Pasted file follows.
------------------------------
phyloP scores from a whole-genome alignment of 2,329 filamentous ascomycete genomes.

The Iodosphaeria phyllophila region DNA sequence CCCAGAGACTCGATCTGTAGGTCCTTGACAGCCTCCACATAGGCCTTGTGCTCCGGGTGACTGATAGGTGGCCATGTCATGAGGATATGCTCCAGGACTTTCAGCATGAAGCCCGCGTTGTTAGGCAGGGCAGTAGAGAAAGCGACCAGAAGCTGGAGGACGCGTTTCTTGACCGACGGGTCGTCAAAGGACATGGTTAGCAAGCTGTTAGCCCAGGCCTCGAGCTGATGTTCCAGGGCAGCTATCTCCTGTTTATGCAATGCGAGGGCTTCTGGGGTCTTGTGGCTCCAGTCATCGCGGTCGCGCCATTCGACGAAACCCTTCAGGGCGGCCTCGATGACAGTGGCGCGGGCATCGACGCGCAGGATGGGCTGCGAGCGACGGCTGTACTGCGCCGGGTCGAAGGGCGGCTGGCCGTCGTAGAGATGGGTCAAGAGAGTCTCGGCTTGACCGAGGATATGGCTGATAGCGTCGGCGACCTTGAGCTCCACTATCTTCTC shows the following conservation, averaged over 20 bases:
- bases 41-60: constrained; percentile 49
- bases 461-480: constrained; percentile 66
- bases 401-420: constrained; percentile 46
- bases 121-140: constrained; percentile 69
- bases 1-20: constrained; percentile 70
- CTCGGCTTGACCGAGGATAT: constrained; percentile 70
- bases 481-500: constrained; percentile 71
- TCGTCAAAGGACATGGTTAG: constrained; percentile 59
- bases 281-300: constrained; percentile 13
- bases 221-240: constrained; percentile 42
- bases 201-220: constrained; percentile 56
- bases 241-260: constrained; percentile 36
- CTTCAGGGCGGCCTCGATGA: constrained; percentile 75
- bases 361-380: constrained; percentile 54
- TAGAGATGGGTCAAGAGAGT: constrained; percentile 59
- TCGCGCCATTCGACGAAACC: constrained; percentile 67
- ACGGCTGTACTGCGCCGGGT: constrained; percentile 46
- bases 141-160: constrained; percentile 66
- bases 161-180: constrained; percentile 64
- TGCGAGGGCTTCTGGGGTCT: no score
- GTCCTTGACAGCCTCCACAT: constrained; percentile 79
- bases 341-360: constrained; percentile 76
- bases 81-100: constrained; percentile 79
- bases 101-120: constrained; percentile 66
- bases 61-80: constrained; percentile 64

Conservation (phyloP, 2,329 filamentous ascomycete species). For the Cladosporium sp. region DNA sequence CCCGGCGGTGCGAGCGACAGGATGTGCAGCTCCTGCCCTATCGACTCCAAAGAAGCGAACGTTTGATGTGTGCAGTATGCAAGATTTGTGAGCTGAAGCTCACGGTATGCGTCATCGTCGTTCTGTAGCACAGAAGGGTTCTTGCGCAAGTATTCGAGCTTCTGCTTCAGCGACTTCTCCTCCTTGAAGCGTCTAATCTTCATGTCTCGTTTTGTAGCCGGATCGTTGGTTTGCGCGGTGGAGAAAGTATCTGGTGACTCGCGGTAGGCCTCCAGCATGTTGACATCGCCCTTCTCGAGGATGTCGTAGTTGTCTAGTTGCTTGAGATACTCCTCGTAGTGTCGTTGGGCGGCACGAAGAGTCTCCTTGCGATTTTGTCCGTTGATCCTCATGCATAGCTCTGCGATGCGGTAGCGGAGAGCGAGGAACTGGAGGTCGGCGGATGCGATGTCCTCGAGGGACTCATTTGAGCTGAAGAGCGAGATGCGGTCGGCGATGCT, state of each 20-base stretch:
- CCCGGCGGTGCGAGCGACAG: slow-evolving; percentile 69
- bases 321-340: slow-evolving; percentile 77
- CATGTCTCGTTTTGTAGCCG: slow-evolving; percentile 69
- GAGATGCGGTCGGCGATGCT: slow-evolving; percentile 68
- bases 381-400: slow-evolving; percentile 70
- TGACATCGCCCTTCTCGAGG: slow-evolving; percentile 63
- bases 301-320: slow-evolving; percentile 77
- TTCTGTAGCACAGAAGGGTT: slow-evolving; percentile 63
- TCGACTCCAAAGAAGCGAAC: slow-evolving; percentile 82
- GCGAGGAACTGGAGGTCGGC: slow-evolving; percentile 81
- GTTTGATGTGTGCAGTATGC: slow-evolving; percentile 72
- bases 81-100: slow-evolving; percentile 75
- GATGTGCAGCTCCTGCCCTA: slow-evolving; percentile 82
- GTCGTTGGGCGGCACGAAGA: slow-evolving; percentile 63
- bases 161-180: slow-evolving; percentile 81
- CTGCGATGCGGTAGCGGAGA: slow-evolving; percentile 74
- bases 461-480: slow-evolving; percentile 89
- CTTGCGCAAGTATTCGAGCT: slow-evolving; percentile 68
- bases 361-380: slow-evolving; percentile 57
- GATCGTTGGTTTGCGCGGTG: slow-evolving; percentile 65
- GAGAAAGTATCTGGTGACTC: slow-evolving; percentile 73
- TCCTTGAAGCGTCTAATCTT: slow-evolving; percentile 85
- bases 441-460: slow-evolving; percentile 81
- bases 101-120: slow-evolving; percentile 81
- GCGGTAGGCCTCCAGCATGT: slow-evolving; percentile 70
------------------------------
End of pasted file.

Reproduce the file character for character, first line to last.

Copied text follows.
phyloP scores from a whole-genome alignment of 2,329 filamentous ascomycete genomes.

The Iodosphaeria phyllophila region DNA sequence CCCAGAGACTCGATCTGTAGGTCCTTGACAGCCTCCACATAGGCCTTGTGCTCCGGGTGACTGATAGGTGGCCATGTCATGAGGATATGCTCCAGGACTTTCAGCATGAAGCCCGCGTTGTTAGGCAGGGCAGTAGAGAAAGCGACCAGAAGCTGGAGGACGCGTTTCTTGACCGACGGGTCGTCAAAGGACATGGTTAGCAAGCTGTTAGCCCAGGCCTCGAGCTGATGTTCCAGGGCAGCTATCTCCTGTTTATGCAATGCGAGGGCTTCTGGGGTCTTGTGGCTCCAGTCATCGCGGTCGCGCCATTCGACGAAACCCTTCAGGGCGGCCTCGATGACAGTGGCGCGGGCATCGACGCGCAGGATGGGCTGCGAGCGACGGCTGTACTGCGCCGGGTCGAAGGGCGGCTGGCCGTCGTAGAGATGGGTCAAGAGAGTCTCGGCTTGACCGAGGATATGGCTGATAGCGTCGGCGACCTTGAGCTCCACTATCTTCTC shows the following conservation, averaged over 20 bases:
- bases 41-60: constrained; percentile 49
- bases 461-480: constrained; percentile 66
- bases 401-420: constrained; percentile 46
- bases 121-140: constrained; percentile 69
- bases 1-20: constrained; percentile 70
- CTCGGCTTGACCGAGGATAT: constrained; percentile 70
- bases 481-500: constrained; percentile 71
- TCGTCAAAGGACATGGTTAG: constrained; percentile 59
- bases 281-300: constrained; percentile 13
- bases 221-240: constrained; percentile 42
- bases 201-220: constrained; percentile 56
- bases 241-260: constrained; percentile 36
- CTTCAGGGCGGCCTCGATGA: constrained; percentile 75
- bases 361-380: constrained; percentile 54
- TAGAGATGGGTCAAGAGAGT: constrained; percentile 59
- TCGCGCCATTCGACGAAACC: constrained; percentile 67
- ACGGCTGTACTGCGCCGGGT: constrained; percentile 46
- bases 141-160: constrained; percentile 66
- bases 161-180: constrained; percentile 64
- TGCGAGGGCTTCTGGGGTCT: no score
- GTCCTTGACAGCCTCCACAT: constrained; percentile 79
- bases 341-360: constrained; percentile 76
- bases 81-100: constrained; percentile 79
- bases 101-120: constrained; percentile 66
- bases 61-80: constrained; percentile 64

Conservation (phyloP, 2,329 filamentous ascomycete species). For the Cladosporium sp. region DNA sequence CCCGGCGGTGCGAGCGACAGGATGTGCAGCTCCTGCCCTATCGACTCCAAAGAAGCGAACGTTTGATGTGTGCAGTATGCAAGATTTGTGAGCTGAAGCTCACGGTATGCGTCATCGTCGTTCTGTAGCACAGAAGGGTTCTTGCGCAAGTATTCGAGCTTCTGCTTCAGCGACTTCTCCTCCTTGAAGCGTCTAATCTTCATGTCTCGTTTTGTAGCCGGATCGTTGGTTTGCGCGGTGGAGAAAGTATCTGGTGACTCGCGGTAGGCCTCCAGCATGTTGACATCGCCCTTCTCGAGGATGTCGTAGTTGTCTAGTTGCTTGAGATACTCCTCGTAGTGTCGTTGGGCGGCACGAAGAGTCTCCTTGCGATTTTGTCCGTTGATCCTCATGCATAGCTCTGCGATGCGGTAGCGGAGAGCGAGGAACTGGAGGTCGGCGGATGCGATGTCCTCGAGGGACTCATTTGAGCTGAAGAGCGAGATGCGGTCGGCGATGCT, state of each 20-base stretch:
- CCCGGCGGTGCGAGCGACAG: slow-evolving; percentile 69
- bases 321-340: slow-evolving; percentile 77
- CATGTCTCGTTTTGTAGCCG: slow-evolving; percentile 69
- GAGATGCGGTCGGCGATGCT: slow-evolving; percentile 68
- bases 381-400: slow-evolving; percentile 70
- TGACATCGCCCTTCTCGAGG: slow-evolving; percentile 63
- bases 301-320: slow-evolving; percentile 77
- TTCTGTAGCACAGAAGGGTT: slow-evolving; percentile 63
- TCGACTCCAAAGAAGCGAAC: slow-evolving; percentile 82
- GCGAGGAACTGGAGGTCGGC: slow-evolving; percentile 81
- GTTTGATGTGTGCAGTATGC: slow-evolving; percentile 72
- bases 81-100: slow-evolving; percentile 75
- GATGTGCAGCTCCTGCCCTA: slow-evolving; percentile 82
- GTCGTTGGGCGGCACGAAGA: slow-evolving; percentile 63
- bases 161-180: slow-evolving; percentile 81
- CTGCGATGCGGTAGCGGAGA: slow-evolving; percentile 74
- bases 461-480: slow-evolving; percentile 89
- CTTGCGCAAGTATTCGAGCT: slow-evolving; percentile 68
- bases 361-380: slow-evolving; percentile 57
- GATCGTTGGTTTGCGCGGTG: slow-evolving; percentile 65
- GAGAAAGTATCTGGTGACTC: slow-evolving; percentile 73
- TCCTTGAAGCGTCTAATCTT: slow-evolving; percentile 85
- bases 441-460: slow-evolving; percentile 81
- bases 101-120: slow-evolving; percentile 81
- GCGGTAGGCCTCCAGCATGT: slow-evolving; percentile 70